Following the release of their second album 'A Picture Of Good Health' and a blistering BBC Radio 1 Maida Vale session for Jack Saunders, Hull outfit LIFE are hitting the road and heading for Leeds.
The Yorkshire indie-punk band are appearing at the Hyde Park Book Club next Monday (October 28) when they will be playing tracks from their new release alongside older favourites.
Speaking about the album, which came out last month via the band's own label 'Afghan Moon', frontman Mez Green said: “A Picture of Good Health is not a collage of work but rather a snapshot of time; our time and the time of those around us.
"It’s political, but in a personal way. It’s a body of work that explores and examines the band's inner-selves through a precise period; a period that has brought pain, loneliness, blood, guts, single parenthood, depression and the need for survival and love. It is the sense and need for belonging that is the resounding end note.”
LIFE recently embarked on a sold out two-week European tour as main support for Idles as well as playing one of three sold-out London shows at the Electric Ballroom and have played packed out sets at various festivals throughout the year including: Glastonbury, The Great Escape, Liverpool Sound City and Latitude.
The band made quite an impact with their DIY debut album with 2017's 'Popular Music' championed by BBC 6Music’s Steve Lamacq and winning firm fans (and friends) in fellow post-punkers Idles.
Most unexpectedly, 'Popular Music' even ended up in BBC Radio 1 Albums Of The Year list, where LIFE's gnarly Humberside riffs and scattergun wordplay kept unlikely – but deserved - company with the likes of Jay-Z, Skepta, the xx and Wolf Alice. Two years on, their eagerly awaited, dryly-titled second album, 'A Picture Of Good Health', ups the ante musically and lyrically.
It is the product of an intense four week recording period in Tottenham, North London. Producers Luke Smith (Foals) and Claudius Mittendorfer (Parquet Courts) and new bass player Lydia have helped craft a sound that's more robust and musically broader, but which has not lost any of the quartet’s trademark fire and wallop.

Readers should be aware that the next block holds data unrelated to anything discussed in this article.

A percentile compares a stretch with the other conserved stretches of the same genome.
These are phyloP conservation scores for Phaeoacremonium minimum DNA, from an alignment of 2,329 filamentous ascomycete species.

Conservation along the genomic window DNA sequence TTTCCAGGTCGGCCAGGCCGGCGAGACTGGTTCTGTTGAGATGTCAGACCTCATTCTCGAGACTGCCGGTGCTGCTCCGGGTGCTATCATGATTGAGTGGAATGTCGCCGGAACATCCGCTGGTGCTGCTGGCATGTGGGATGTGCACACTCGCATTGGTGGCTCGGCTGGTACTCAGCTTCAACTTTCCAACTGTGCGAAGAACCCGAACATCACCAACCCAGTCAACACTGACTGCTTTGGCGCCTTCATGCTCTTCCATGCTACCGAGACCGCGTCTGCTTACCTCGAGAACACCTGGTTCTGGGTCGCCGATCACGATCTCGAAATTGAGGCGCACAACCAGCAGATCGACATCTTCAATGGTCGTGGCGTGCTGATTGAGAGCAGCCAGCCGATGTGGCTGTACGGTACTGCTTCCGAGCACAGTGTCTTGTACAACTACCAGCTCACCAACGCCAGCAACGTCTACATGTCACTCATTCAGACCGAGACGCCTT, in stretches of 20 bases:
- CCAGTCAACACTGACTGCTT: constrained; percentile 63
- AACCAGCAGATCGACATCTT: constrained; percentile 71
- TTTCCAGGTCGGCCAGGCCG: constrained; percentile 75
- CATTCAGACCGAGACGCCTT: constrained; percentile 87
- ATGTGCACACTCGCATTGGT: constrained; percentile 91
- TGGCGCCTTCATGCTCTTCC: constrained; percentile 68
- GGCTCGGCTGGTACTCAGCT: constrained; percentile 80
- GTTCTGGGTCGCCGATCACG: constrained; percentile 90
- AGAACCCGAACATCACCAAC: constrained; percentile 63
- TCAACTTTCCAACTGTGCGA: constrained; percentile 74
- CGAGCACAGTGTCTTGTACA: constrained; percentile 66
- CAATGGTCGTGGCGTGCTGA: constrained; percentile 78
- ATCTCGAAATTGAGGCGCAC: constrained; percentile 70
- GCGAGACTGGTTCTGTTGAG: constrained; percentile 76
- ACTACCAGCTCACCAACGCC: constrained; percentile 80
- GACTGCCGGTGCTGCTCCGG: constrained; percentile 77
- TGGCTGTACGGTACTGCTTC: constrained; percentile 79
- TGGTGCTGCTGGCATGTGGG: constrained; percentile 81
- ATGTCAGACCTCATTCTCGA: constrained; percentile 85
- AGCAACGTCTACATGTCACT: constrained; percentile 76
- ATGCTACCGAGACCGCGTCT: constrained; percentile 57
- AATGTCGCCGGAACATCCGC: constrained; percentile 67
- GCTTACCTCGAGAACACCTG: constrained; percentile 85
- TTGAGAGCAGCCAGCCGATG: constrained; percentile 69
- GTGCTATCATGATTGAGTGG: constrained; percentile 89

Lyrically, the first album took a sideways glance at the modern world, where lyrics about 2-for-1 supermarket deals, Donald Trump, the impact of American right to bear arms, Brexit and UK austerity policies blazed forward in a hailstorm of firecracker imagery comparable to Mark E. Smith’s The Fall. This time, their subject matter is more inward, as brothers and lyricists Mez (vocals) and Mick (guitars) have examined their own emotions, experiences and motivations.
Although LIFE have become firm friends with kindred spirits Idles since meeting in a hotel foyer, there isn’t another band quite like them. They’re the first four-piece guitar band from Hull to make a big splash since the halcyon days of the Housemartins way back in the 1980s. More unusually, their music reflects the community and spirit of their experiences working in the city’s Warren youth project, a rare haven for vulnerable people aged under 25, which also functions as a drop-in advice centre, youth club, educational resource, food bank, music centre and record label.
“We’re very community based and try to comment on everything around us,” explains Mez. “Three members of the band work or have worked in the Warren youth project. Young people can come in – we’ve got free counselling, sexual health, drug advice and a massive LGBT community. Nobody sits in corners. Everybody mingles.
"Youth culture has been squeezed financially and otherwise for years, but the Warren is a special place where you can literally see a community of people helping each other.”